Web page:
As football season gets underway, we catch up with two area
fans who go above and beyond for the teams they love
They root for different teams.
One is an alumnus, and the other is not.
But what these local men have in common is that the UCF Knights and the Florida Gators could not ask for two more diehard fans.
How devoted is Brian Stanley to the Knights? The Altamonte Springs resident, known as Knight Fan Stan, has not missed a home football game since Bright House Networks Stadium opened on campus in 2007, even while he was enduring chemotherapy to fight off colon cancer. Brian had become a fixture at the games with the go-Knight signs he makes at his own print shop in Casselberry. But when he got sick last year, those close to him said it might be a good idea to take the season off.
Brian, 54, would have none of it. The chemo had turned his face red and messed up his taste buds, but it did not keep him away from the season’s home opener.
“On game day, it was like, I can do this,” says Brian. “It gave me the momentum to go forward. I had a purpose.”
Brian, who was recently declared cancer-free, is a New Jersey native and father of two. He’s not a UCF alum but has been following the Knights since moving to Central Florida in the early 1970s.
University of Florida followers know superfan John Byrnes for his AmbuGator, an ambulance that has been converted into the ultimate tailgating party vehicle.
The UF grad has tailgated at his alma mater’s football games since 1982, starting out with nothing more than a cooler in the trunk of his car. About six-and-a-half years ago, with a growing contingency of fellow fans, “We decided to go the next step,” John says.
A surgical physician assistant who lives in Longwood, John went online and found an ambulance for sale that had belonged to a fire department in Virginia. Someone in Nashville, Tennessee, had already purchased it, but John struck a deal with the buyer and soon had his party on wheels.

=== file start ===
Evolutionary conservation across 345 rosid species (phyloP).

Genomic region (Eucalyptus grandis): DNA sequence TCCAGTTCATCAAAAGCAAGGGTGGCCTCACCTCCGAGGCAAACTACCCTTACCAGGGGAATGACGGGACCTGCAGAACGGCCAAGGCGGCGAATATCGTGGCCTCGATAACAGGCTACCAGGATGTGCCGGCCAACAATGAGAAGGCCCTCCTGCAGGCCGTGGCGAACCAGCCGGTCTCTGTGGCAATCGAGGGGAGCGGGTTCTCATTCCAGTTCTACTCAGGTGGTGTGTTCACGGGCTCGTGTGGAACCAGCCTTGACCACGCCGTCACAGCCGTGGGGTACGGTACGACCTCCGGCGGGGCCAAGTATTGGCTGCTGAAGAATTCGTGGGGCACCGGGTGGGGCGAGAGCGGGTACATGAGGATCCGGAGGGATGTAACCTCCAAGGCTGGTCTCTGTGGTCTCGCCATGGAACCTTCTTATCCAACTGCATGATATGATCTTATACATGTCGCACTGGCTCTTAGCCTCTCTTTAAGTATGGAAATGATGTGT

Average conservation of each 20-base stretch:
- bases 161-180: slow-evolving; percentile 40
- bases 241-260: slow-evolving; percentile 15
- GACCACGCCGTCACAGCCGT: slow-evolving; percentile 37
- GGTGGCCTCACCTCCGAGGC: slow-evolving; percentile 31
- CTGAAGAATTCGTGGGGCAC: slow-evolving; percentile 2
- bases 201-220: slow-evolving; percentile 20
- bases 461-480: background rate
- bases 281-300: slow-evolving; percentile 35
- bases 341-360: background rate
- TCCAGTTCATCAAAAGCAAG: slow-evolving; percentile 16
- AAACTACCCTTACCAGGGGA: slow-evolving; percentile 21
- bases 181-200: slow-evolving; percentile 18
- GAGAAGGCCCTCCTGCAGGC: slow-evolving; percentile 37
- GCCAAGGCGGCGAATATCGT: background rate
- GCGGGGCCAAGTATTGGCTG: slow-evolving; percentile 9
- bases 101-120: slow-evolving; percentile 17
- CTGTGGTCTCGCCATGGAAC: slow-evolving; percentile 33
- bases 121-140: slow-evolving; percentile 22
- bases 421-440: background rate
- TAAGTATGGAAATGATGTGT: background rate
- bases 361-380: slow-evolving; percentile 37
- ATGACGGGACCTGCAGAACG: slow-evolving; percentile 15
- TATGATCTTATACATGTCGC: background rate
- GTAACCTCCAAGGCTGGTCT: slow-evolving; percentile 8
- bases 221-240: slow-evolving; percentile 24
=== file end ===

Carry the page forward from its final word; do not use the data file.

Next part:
The AmbuGator, as John christened it, has a blue and orange interior, satellite TV, and an attached grill. It earned John the title of Tailgating King from a popular tailgating website in 2013.
“I just love college football,” says John, 61. “It’s more engaging and more emotional. It doesn’t feel like a business, like pro sports.”
While consistent bowl invitees, the current Gators are not the national title contenders they were during the 1990s and 2000s. Similarly, UCF has stumbled a bit since hitting new heights with former coach George O’Leary. But true fans don’t let their passion wane during a rough patch.
“I don’t like to lose,” says Knight Fan Stan. “But I can’t control the outcome of a game. You’re going to have your ups and downs. It’s easy to be an Alabama fan.”
Fighting cancer has given Brian some perspective on what is really important in life, he says.
“Last year there were a lot of sad faces in the crowd,” says Brian. “But it takes a lot to get me negative. I actually enjoy the rebuilding. It’s cool in a way, wondering how your recruits are going to pan out.”
John is similarly sanguine about the Gators’ slide from the glory years.
“As I’ve gotten older, I’ve gotten more mature [about losing streaks]. They play the best they can,” he says.
With football season nearly underway at press time, both men were gearing up.
Brian is known for his slogans, such as “Every day is a great day to be a UCF Knight,” and he likes to come up with a new one every year. He also has a new reason to cheer the Knights: His daughter plans to attend UCF.
During the off-season, John keeps his AmbuGator at a storage lot in Altamonte Springs. But come fall it will be stationed in his driveway. John has made many improvements to his tailgating vehicle over the years but says he can’t think of much more that needs to be added.
“We’re at a good place,” he says. “It’s not a motorhome. But it gets the job done.”
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